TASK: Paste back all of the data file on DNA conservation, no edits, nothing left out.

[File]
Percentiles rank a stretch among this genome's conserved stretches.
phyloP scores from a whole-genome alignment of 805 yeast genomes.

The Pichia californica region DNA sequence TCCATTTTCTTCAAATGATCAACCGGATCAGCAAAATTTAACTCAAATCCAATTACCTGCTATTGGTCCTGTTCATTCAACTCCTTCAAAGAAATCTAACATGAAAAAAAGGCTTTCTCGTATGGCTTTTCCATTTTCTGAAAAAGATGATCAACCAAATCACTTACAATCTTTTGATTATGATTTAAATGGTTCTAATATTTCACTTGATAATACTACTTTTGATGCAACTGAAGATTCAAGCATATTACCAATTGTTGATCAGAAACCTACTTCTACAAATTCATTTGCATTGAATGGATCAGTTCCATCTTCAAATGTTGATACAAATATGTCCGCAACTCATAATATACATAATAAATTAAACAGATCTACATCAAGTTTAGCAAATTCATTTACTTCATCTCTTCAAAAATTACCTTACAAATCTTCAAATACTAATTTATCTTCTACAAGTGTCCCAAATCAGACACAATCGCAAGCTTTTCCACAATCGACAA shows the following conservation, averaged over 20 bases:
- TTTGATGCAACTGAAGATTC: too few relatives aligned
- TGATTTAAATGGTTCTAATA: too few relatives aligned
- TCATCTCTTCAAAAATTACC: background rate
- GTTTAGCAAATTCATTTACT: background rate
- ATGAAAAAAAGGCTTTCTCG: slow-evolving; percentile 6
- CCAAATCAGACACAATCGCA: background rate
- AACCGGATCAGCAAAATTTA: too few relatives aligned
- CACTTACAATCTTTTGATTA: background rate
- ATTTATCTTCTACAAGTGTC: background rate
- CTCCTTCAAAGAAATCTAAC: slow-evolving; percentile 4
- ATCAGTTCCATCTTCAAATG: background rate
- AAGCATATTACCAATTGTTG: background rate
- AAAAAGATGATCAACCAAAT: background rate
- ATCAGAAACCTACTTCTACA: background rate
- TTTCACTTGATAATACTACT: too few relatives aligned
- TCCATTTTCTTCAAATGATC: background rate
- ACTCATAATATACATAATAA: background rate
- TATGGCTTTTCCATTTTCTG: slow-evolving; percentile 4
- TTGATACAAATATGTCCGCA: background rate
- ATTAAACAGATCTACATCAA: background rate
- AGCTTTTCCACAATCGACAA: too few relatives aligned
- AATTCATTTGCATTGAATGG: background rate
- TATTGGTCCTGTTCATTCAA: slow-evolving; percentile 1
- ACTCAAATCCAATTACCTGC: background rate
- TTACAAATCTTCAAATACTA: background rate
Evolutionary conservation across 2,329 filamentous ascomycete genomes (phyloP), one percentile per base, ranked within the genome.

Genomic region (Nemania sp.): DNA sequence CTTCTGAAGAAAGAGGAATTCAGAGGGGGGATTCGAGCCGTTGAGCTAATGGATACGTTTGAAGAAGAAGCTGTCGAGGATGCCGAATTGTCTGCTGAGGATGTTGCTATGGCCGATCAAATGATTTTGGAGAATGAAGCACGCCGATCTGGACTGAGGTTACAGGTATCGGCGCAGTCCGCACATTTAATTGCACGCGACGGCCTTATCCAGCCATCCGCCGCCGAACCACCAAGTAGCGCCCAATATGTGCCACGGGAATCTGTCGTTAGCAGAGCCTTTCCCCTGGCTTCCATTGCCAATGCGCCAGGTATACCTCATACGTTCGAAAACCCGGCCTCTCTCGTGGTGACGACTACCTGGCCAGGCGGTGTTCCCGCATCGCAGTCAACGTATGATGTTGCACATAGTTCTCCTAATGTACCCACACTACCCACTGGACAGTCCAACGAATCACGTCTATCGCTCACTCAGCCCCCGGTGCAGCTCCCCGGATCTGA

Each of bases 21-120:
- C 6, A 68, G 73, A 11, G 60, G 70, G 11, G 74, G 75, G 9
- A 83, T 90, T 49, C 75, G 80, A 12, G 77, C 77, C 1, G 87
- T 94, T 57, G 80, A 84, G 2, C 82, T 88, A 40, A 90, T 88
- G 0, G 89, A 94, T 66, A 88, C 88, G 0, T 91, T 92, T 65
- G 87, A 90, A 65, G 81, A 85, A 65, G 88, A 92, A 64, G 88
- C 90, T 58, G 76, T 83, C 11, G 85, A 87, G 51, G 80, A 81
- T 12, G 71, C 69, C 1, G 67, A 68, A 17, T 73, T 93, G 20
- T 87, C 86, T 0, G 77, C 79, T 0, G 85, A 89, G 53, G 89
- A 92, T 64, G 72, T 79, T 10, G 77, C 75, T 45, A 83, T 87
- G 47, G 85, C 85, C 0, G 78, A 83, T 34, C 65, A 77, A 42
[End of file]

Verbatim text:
Percentiles rank a stretch among this genome's conserved stretches.
phyloP scores from a whole-genome alignment of 805 yeast genomes.

The Pichia californica region DNA sequence TCCATTTTCTTCAAATGATCAACCGGATCAGCAAAATTTAACTCAAATCCAATTACCTGCTATTGGTCCTGTTCATTCAACTCCTTCAAAGAAATCTAACATGAAAAAAAGGCTTTCTCGTATGGCTTTTCCATTTTCTGAAAAAGATGATCAACCAAATCACTTACAATCTTTTGATTATGATTTAAATGGTTCTAATATTTCACTTGATAATACTACTTTTGATGCAACTGAAGATTCAAGCATATTACCAATTGTTGATCAGAAACCTACTTCTACAAATTCATTTGCATTGAATGGATCAGTTCCATCTTCAAATGTTGATACAAATATGTCCGCAACTCATAATATACATAATAAATTAAACAGATCTACATCAAGTTTAGCAAATTCATTTACTTCATCTCTTCAAAAATTACCTTACAAATCTTCAAATACTAATTTATCTTCTACAAGTGTCCCAAATCAGACACAATCGCAAGCTTTTCCACAATCGACAA shows the following conservation, averaged over 20 bases:
- TTTGATGCAACTGAAGATTC: too few relatives aligned
- TGATTTAAATGGTTCTAATA: too few relatives aligned
- TCATCTCTTCAAAAATTACC: background rate
- GTTTAGCAAATTCATTTACT: background rate
- ATGAAAAAAAGGCTTTCTCG: slow-evolving; percentile 6
- CCAAATCAGACACAATCGCA: background rate
- AACCGGATCAGCAAAATTTA: too few relatives aligned
- CACTTACAATCTTTTGATTA: background rate
- ATTTATCTTCTACAAGTGTC: background rate
- CTCCTTCAAAGAAATCTAAC: slow-evolving; percentile 4
- ATCAGTTCCATCTTCAAATG: background rate
- AAGCATATTACCAATTGTTG: background rate
- AAAAAGATGATCAACCAAAT: background rate
- ATCAGAAACCTACTTCTACA: background rate
- TTTCACTTGATAATACTACT: too few relatives aligned
- TCCATTTTCTTCAAATGATC: background rate
- ACTCATAATATACATAATAA: background rate
- TATGGCTTTTCCATTTTCTG: slow-evolving; percentile 4
- TTGATACAAATATGTCCGCA: background rate
- ATTAAACAGATCTACATCAA: background rate
- AGCTTTTCCACAATCGACAA: too few relatives aligned
- AATTCATTTGCATTGAATGG: background rate
- TATTGGTCCTGTTCATTCAA: slow-evolving; percentile 1
- ACTCAAATCCAATTACCTGC: background rate
- TTACAAATCTTCAAATACTA: background rate
Evolutionary conservation across 2,329 filamentous ascomycete genomes (phyloP), one percentile per base, ranked within the genome.

Genomic region (Nemania sp.): DNA sequence CTTCTGAAGAAAGAGGAATTCAGAGGGGGGATTCGAGCCGTTGAGCTAATGGATACGTTTGAAGAAGAAGCTGTCGAGGATGCCGAATTGTCTGCTGAGGATGTTGCTATGGCCGATCAAATGATTTTGGAGAATGAAGCACGCCGATCTGGACTGAGGTTACAGGTATCGGCGCAGTCCGCACATTTAATTGCACGCGACGGCCTTATCCAGCCATCCGCCGCCGAACCACCAAGTAGCGCCCAATATGTGCCACGGGAATCTGTCGTTAGCAGAGCCTTTCCCCTGGCTTCCATTGCCAATGCGCCAGGTATACCTCATACGTTCGAAAACCCGGCCTCTCTCGTGGTGACGACTACCTGGCCAGGCGGTGTTCCCGCATCGCAGTCAACGTATGATGTTGCACATAGTTCTCCTAATGTACCCACACTACCCACTGGACAGTCCAACGAATCACGTCTATCGCTCACTCAGCCCCCGGTGCAGCTCCCCGGATCTGA

Each of bases 21-120:
- C 6, A 68, G 73, A 11, G 60, G 70, G 11, G 74, G 75, G 9
- A 83, T 90, T 49, C 75, G 80, A 12, G 77, C 77, C 1, G 87
- T 94, T 57, G 80, A 84, G 2, C 82, T 88, A 40, A 90, T 88
- G 0, G 89, A 94, T 66, A 88, C 88, G 0, T 91, T 92, T 65
- G 87, A 90, A 65, G 81, A 85, A 65, G 88, A 92, A 64, G 88
- C 90, T 58, G 76, T 83, C 11, G 85, A 87, G 51, G 80, A 81
- T 12, G 71, C 69, C 1, G 67, A 68, A 17, T 73, T 93, G 20
- T 87, C 86, T 0, G 77, C 79, T 0, G 85, A 89, G 53, G 89
- A 92, T 64, G 72, T 79, T 10, G 77, C 75, T 45, A 83, T 87
- G 47, G 85, C 85, C 0, G 78, A 83, T 34, C 65, A 77, A 42